The Schiller Monument is located in central Berlin (Berlin-Mitte) on Gendarmenmarkt, in front of the flight of steps leading up to the former royal theater, today a concert hall. It honors the poet, philosopher and historian Friedrich Schiller, who is also regarded as one of the most significant dramatists and lyricists of the German language. The set of statues was executed by Reinhold Begas a prominent 19th-century German sculptor. It is a registered historic monument.
Murellenberge, Murellenschlucht and Schanzenwald are ice-age hilly landscapes of Weichsel at Ruhleben at the western end of Berlin's Charlottenburg-Wilmsdorf district. The area lies to the west of the Olympic venues. Much of the area has been designated as the Murellenschlucht and Schanzenwald Nature Reserves, belonging to the biome network of Ruhleben, Tiefwerder Wiesen and Grunewald. The Murellenteich Natural Monument is located about 11.2 km northeast of the region.
93. Mahnmal für die im Nationalsozialismus verfolgten Juden in Spandau
Spandau Synagogue was a synagogue at 12 Lindenufer in the Old Town area of Spandau, Berlin, Germany. It was also known as Spandauer Vereinssynagoge. The synagogue was built in 1894–95 and was destroyed on 9 November 1938 (Kristallnacht) when it was set on fire. The ruins were removed, probably in 1942. The site is now marked by a memorial tablet, installed in 1988. The congregation maintained a Jewish cemetery, on Spandau's Neue Bergstrasse, which was closed in 1940.
The World Clock, also known as the Urania World Clock, is a large turret-style world clock located in the public square of Alexanderplatz in Mitte, Berlin. By reading the markings on its metal rotunda, the current time in 148 major cities from around the world can be determined. Since its erection in 1969, it has become a tourist attraction and meeting place. In July 2015, the German government declared the clock as a historically and culturally significant monument.
95. Wandervogel Gedenkstein
Wandervogel is the name adopted by a popular movement of German youth groups from 1896 to 1933, who protested against industrialization by going to hike in the country and commune with nature in the woods. Drawing influence from medieval wandering scholars, their ethos was to revive old Teutonic values, with a strong emphasis on German nationalism. According to historians, a major contribution of the Wandervögel was the revival of folk songs in wider German society.
96. Gedenkstätte der Sozialisten
The Socialist Memorial is a grave and memorial within the Friedrichsfelde Central Cemetery in Berlin. The complex, which was officially inaugurated in 1951, together with the adjacent Pergolenweg grave complex during the GDR, served as a cemetery of honour for people who had rendered outstanding services to the socialist idea. It follows the tradition of the Friedrichsfelde cemetery as a burial place of the workers' movement, which began in the late 19th century.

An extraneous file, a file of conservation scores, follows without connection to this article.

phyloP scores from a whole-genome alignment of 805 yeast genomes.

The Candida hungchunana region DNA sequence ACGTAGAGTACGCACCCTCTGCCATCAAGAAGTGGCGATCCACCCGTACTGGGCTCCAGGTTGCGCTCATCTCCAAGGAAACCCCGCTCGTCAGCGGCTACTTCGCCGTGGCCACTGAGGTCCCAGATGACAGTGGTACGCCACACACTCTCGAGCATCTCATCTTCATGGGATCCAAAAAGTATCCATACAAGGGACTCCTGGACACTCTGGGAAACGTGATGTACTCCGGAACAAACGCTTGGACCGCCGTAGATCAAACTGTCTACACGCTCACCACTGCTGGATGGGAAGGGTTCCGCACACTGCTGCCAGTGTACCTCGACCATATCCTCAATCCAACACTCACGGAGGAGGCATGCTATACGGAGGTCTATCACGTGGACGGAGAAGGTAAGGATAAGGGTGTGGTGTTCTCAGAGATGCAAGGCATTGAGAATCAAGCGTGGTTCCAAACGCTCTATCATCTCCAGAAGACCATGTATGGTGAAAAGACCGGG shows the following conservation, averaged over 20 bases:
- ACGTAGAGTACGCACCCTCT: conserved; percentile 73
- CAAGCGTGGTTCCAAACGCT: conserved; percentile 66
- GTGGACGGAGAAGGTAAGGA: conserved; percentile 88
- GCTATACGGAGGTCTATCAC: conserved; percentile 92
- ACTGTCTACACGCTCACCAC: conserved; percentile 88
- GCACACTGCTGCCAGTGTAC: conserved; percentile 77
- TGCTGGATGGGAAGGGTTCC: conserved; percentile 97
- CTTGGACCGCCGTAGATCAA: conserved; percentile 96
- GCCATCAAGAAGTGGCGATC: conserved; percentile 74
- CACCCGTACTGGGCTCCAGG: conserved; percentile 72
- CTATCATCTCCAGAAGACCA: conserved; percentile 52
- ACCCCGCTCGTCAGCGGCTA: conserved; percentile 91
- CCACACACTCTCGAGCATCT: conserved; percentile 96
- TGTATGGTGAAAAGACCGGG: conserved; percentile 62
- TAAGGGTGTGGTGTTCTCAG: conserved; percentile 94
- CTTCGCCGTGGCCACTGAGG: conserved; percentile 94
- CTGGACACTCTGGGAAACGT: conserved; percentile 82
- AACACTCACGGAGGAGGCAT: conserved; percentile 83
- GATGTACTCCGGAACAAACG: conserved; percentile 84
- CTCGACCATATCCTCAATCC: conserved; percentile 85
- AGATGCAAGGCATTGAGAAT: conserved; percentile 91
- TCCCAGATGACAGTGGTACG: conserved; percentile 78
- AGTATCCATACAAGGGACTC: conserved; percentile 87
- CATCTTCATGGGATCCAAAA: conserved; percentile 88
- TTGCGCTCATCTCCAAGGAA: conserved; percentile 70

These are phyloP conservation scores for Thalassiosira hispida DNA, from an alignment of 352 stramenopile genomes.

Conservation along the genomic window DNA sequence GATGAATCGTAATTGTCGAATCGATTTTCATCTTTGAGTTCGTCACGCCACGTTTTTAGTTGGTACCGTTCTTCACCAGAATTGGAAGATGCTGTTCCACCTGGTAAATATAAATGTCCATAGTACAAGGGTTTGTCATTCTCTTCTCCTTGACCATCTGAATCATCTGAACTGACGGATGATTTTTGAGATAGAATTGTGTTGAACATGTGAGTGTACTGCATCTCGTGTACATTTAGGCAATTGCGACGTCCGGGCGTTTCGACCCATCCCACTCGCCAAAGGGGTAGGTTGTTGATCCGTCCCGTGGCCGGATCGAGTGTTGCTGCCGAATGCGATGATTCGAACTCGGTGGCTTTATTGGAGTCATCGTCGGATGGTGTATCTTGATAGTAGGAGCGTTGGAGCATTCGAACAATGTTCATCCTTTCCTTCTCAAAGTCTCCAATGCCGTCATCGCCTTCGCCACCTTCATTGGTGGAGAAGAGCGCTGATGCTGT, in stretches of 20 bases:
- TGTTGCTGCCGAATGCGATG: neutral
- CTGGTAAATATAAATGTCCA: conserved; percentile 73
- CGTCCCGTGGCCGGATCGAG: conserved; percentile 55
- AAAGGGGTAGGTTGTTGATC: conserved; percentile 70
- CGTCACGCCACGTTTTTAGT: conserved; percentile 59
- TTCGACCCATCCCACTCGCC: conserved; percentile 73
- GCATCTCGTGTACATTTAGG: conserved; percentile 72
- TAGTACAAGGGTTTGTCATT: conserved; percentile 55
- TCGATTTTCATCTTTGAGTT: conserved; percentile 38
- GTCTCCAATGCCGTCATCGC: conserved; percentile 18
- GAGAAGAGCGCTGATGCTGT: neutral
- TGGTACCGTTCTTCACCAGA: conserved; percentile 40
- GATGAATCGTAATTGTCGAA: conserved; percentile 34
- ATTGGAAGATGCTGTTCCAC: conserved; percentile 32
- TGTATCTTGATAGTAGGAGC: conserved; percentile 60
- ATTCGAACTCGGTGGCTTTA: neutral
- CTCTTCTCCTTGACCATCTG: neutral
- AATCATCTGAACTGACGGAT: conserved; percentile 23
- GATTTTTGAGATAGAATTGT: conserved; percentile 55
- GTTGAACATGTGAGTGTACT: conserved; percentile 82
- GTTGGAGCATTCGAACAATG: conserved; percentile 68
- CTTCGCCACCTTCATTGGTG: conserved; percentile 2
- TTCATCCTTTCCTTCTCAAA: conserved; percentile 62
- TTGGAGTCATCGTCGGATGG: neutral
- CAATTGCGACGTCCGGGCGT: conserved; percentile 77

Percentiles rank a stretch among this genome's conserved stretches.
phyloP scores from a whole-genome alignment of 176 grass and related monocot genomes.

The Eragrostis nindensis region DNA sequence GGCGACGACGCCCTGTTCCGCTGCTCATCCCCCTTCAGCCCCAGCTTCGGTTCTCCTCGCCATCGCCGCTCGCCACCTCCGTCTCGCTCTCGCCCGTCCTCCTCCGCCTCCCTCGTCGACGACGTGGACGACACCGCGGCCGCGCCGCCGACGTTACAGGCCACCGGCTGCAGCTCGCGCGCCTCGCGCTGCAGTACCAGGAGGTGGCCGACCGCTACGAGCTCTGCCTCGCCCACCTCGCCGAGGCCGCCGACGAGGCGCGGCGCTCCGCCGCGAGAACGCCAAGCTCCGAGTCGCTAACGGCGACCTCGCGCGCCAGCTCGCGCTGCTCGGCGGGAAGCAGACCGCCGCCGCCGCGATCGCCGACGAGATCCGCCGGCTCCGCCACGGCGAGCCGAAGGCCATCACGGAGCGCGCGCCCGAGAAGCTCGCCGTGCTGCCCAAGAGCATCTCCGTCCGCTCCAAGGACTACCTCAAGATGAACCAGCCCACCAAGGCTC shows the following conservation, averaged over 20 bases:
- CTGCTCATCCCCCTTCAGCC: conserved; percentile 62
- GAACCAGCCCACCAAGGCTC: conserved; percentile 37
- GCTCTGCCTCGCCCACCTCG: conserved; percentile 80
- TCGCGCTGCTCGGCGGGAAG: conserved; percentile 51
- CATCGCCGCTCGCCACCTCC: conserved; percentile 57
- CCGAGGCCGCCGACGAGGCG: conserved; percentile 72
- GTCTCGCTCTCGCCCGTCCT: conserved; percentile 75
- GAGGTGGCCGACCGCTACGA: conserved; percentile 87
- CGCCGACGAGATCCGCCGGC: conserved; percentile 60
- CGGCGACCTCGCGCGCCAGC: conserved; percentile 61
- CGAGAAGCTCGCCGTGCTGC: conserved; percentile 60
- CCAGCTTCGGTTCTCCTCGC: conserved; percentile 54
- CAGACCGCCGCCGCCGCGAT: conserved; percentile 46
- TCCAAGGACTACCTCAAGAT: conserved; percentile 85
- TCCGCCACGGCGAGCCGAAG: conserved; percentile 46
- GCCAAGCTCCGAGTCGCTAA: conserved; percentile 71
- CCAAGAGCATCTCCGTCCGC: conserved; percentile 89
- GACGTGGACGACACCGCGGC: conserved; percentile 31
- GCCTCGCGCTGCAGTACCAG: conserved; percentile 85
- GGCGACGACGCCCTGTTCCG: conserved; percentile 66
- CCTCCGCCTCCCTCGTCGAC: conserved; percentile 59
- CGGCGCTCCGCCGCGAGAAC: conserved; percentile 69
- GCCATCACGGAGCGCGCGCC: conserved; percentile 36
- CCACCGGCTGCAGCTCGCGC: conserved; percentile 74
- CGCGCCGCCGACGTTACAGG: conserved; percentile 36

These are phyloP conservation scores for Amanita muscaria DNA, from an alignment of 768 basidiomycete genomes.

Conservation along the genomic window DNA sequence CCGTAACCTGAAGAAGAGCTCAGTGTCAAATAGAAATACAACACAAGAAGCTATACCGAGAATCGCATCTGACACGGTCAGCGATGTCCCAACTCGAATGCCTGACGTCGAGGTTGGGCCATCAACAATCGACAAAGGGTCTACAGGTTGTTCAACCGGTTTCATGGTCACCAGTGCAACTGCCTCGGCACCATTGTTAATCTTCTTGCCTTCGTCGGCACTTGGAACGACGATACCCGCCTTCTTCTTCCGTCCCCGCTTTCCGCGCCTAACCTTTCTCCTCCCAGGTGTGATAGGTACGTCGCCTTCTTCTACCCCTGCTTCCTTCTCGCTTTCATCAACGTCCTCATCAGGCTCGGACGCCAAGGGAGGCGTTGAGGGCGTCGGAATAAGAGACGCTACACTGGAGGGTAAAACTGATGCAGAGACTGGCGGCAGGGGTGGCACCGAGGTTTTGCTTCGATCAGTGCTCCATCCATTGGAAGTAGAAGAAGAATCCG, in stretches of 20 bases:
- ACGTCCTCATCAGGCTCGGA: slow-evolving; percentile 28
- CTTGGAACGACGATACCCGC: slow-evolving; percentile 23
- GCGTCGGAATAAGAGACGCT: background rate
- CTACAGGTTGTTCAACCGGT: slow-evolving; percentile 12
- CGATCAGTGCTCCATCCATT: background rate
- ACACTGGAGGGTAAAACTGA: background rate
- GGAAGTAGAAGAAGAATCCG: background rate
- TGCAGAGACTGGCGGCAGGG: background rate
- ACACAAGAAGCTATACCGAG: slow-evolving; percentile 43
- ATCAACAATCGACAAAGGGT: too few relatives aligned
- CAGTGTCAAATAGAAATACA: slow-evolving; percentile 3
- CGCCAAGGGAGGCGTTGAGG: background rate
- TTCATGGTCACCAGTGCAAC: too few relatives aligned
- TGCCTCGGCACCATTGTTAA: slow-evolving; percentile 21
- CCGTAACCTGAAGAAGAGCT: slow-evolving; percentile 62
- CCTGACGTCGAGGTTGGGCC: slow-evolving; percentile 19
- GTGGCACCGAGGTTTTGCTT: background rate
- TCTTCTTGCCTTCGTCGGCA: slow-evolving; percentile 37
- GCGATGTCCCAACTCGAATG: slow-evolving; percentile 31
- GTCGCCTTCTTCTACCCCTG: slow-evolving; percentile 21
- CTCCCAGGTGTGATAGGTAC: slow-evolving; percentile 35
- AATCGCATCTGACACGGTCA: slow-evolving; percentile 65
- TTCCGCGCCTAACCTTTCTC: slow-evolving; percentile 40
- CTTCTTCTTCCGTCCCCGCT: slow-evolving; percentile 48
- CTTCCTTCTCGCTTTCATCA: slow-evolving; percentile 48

97. St. Antonius & St. Shenouda Kirche
Glaubenskirche is a former Protestant church built between 1903 and 1905 in the Lichtenberg district of Berlin, now Roedeliusplatz. As early as 1980s, East Berlin magistrates listed it as a historical site. The building has been the property of the Coptic Church since 1998, which is gradually rebuilding, developing the church as the seat of Coptic bishops and transforming it into a universal center. The church was renamed St. Anthony and St. Shenouda Church.
98. Evangelisch-Lutherische Kirche
The Evangelical Lutheran Church of Berlin, Annenstraäe 52/53, is a place of worship of an independent Evangelical Lutheran Church (SELK) located in the Luisenstadt district of Mitte in Berlin. It is the first church of the Evangelical Lutheran Church (Old Lutheran Church) in the city. The diocese belongs to the Berlin-Brandenburg Church District. The church, also known as Annenkirche, is a listed architectural monument due to its location in Annenstra ® e.
The Berlin Musical Instrument Museum is located at the Kulturforum on Tiergartenstraße in Berlin, Germany. The Museum holds over 3,500 musical instruments from the 16th century onward and is one of the largest and most representative musical instrument collections in Germany. Objects include a portable harpsichord once owned by Prussia’s Queen Sophie Charlotte, flutes from the collection of Frederick the Great, and Benjamin Franklin’s glass harmonica.
100. Museum Charlottenburg-Wilmersdorf in der Villa Oppenheim
Villa Oppenheim, also Villa Sorgfrei, in Berlin's Schloßstraße in the Charlottenburg district is a villa built in the 19th century in the style of the Neorenaissance, which was served as a residential building until 1911. After that there was a change of ownership and usage and from 1995 to 2009 a Museum of Contemporary Art. Since 2012, the villa has been used as a home and historical museum of today's Berlin districts of Charlottenburg and Wilmersdorf.